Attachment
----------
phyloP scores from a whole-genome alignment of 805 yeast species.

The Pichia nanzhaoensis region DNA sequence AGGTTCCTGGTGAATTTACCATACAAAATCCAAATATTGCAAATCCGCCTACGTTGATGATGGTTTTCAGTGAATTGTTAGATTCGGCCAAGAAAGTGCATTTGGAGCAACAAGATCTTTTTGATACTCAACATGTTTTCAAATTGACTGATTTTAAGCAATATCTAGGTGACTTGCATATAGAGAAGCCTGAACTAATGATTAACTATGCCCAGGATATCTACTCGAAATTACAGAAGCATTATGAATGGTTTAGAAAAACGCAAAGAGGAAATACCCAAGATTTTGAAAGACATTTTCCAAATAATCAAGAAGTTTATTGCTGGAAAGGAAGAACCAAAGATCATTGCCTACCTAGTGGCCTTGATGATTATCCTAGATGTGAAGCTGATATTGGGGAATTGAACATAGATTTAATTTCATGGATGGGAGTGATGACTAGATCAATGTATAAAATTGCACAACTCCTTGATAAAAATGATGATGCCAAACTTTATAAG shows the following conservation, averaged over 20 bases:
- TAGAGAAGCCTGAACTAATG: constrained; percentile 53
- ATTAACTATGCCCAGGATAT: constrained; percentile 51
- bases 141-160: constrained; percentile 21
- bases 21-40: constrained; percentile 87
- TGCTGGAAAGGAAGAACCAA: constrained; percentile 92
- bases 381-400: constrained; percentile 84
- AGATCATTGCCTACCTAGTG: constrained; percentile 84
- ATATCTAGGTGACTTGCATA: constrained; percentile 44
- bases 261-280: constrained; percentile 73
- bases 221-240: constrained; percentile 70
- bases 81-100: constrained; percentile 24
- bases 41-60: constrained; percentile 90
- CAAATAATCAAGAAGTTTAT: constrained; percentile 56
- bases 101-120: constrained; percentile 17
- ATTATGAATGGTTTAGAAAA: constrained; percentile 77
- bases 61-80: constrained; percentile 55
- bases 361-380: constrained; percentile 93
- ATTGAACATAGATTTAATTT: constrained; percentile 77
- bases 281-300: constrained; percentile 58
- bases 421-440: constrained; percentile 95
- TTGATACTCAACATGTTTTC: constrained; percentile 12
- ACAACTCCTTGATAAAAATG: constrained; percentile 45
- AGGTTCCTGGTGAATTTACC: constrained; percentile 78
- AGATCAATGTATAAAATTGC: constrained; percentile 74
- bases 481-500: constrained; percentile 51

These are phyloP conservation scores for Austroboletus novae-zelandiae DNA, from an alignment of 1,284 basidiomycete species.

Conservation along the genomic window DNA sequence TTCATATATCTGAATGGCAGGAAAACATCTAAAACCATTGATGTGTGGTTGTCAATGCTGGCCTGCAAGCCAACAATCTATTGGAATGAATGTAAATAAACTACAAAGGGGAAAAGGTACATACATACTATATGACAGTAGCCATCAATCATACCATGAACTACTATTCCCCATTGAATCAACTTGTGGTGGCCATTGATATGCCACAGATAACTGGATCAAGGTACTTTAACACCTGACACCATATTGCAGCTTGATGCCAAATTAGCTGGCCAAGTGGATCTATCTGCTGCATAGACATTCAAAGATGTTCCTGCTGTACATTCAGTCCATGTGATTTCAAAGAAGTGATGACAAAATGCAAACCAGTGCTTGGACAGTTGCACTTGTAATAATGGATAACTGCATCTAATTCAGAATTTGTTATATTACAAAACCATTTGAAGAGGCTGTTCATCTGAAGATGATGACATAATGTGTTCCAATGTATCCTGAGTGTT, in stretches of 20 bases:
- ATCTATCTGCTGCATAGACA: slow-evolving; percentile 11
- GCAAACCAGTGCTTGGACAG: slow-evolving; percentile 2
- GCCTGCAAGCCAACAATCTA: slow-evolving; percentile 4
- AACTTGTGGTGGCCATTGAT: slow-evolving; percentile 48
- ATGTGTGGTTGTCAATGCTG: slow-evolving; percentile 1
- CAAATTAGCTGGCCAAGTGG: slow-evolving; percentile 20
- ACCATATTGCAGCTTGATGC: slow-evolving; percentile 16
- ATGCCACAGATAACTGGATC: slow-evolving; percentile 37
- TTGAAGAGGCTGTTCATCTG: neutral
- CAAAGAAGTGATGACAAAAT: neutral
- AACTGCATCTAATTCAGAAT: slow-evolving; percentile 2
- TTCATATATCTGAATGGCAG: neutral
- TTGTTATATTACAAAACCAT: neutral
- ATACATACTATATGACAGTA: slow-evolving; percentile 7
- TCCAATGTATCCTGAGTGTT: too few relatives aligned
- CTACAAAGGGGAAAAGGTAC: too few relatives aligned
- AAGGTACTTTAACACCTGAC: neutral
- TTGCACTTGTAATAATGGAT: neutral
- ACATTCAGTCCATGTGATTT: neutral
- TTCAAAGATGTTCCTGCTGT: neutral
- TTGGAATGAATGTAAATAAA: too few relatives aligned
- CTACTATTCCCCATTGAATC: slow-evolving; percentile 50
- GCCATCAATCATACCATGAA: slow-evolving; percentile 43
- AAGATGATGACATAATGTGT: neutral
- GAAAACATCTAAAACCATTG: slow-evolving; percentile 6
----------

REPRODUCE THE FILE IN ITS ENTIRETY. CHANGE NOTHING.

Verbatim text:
phyloP scores from a whole-genome alignment of 805 yeast species.

The Pichia nanzhaoensis region DNA sequence AGGTTCCTGGTGAATTTACCATACAAAATCCAAATATTGCAAATCCGCCTACGTTGATGATGGTTTTCAGTGAATTGTTAGATTCGGCCAAGAAAGTGCATTTGGAGCAACAAGATCTTTTTGATACTCAACATGTTTTCAAATTGACTGATTTTAAGCAATATCTAGGTGACTTGCATATAGAGAAGCCTGAACTAATGATTAACTATGCCCAGGATATCTACTCGAAATTACAGAAGCATTATGAATGGTTTAGAAAAACGCAAAGAGGAAATACCCAAGATTTTGAAAGACATTTTCCAAATAATCAAGAAGTTTATTGCTGGAAAGGAAGAACCAAAGATCATTGCCTACCTAGTGGCCTTGATGATTATCCTAGATGTGAAGCTGATATTGGGGAATTGAACATAGATTTAATTTCATGGATGGGAGTGATGACTAGATCAATGTATAAAATTGCACAACTCCTTGATAAAAATGATGATGCCAAACTTTATAAG shows the following conservation, averaged over 20 bases:
- TAGAGAAGCCTGAACTAATG: constrained; percentile 53
- ATTAACTATGCCCAGGATAT: constrained; percentile 51
- bases 141-160: constrained; percentile 21
- bases 21-40: constrained; percentile 87
- TGCTGGAAAGGAAGAACCAA: constrained; percentile 92
- bases 381-400: constrained; percentile 84
- AGATCATTGCCTACCTAGTG: constrained; percentile 84
- ATATCTAGGTGACTTGCATA: constrained; percentile 44
- bases 261-280: constrained; percentile 73
- bases 221-240: constrained; percentile 70
- bases 81-100: constrained; percentile 24
- bases 41-60: constrained; percentile 90
- CAAATAATCAAGAAGTTTAT: constrained; percentile 56
- bases 101-120: constrained; percentile 17
- ATTATGAATGGTTTAGAAAA: constrained; percentile 77
- bases 61-80: constrained; percentile 55
- bases 361-380: constrained; percentile 93
- ATTGAACATAGATTTAATTT: constrained; percentile 77
- bases 281-300: constrained; percentile 58
- bases 421-440: constrained; percentile 95
- TTGATACTCAACATGTTTTC: constrained; percentile 12
- ACAACTCCTTGATAAAAATG: constrained; percentile 45
- AGGTTCCTGGTGAATTTACC: constrained; percentile 78
- AGATCAATGTATAAAATTGC: constrained; percentile 74
- bases 481-500: constrained; percentile 51

These are phyloP conservation scores for Austroboletus novae-zelandiae DNA, from an alignment of 1,284 basidiomycete species.

Conservation along the genomic window DNA sequence TTCATATATCTGAATGGCAGGAAAACATCTAAAACCATTGATGTGTGGTTGTCAATGCTGGCCTGCAAGCCAACAATCTATTGGAATGAATGTAAATAAACTACAAAGGGGAAAAGGTACATACATACTATATGACAGTAGCCATCAATCATACCATGAACTACTATTCCCCATTGAATCAACTTGTGGTGGCCATTGATATGCCACAGATAACTGGATCAAGGTACTTTAACACCTGACACCATATTGCAGCTTGATGCCAAATTAGCTGGCCAAGTGGATCTATCTGCTGCATAGACATTCAAAGATGTTCCTGCTGTACATTCAGTCCATGTGATTTCAAAGAAGTGATGACAAAATGCAAACCAGTGCTTGGACAGTTGCACTTGTAATAATGGATAACTGCATCTAATTCAGAATTTGTTATATTACAAAACCATTTGAAGAGGCTGTTCATCTGAAGATGATGACATAATGTGTTCCAATGTATCCTGAGTGTT, in stretches of 20 bases:
- ATCTATCTGCTGCATAGACA: slow-evolving; percentile 11
- GCAAACCAGTGCTTGGACAG: slow-evolving; percentile 2
- GCCTGCAAGCCAACAATCTA: slow-evolving; percentile 4
- AACTTGTGGTGGCCATTGAT: slow-evolving; percentile 48
- ATGTGTGGTTGTCAATGCTG: slow-evolving; percentile 1
- CAAATTAGCTGGCCAAGTGG: slow-evolving; percentile 20
- ACCATATTGCAGCTTGATGC: slow-evolving; percentile 16
- ATGCCACAGATAACTGGATC: slow-evolving; percentile 37
- TTGAAGAGGCTGTTCATCTG: neutral
- CAAAGAAGTGATGACAAAAT: neutral
- AACTGCATCTAATTCAGAAT: slow-evolving; percentile 2
- TTCATATATCTGAATGGCAG: neutral
- TTGTTATATTACAAAACCAT: neutral
- ATACATACTATATGACAGTA: slow-evolving; percentile 7
- TCCAATGTATCCTGAGTGTT: too few relatives aligned
- CTACAAAGGGGAAAAGGTAC: too few relatives aligned
- AAGGTACTTTAACACCTGAC: neutral
- TTGCACTTGTAATAATGGAT: neutral
- ACATTCAGTCCATGTGATTT: neutral
- TTCAAAGATGTTCCTGCTGT: neutral
- TTGGAATGAATGTAAATAAA: too few relatives aligned
- CTACTATTCCCCATTGAATC: slow-evolving; percentile 50
- GCCATCAATCATACCATGAA: slow-evolving; percentile 43
- AAGATGATGACATAATGTGT: neutral
- GAAAACATCTAAAACCATTG: slow-evolving; percentile 6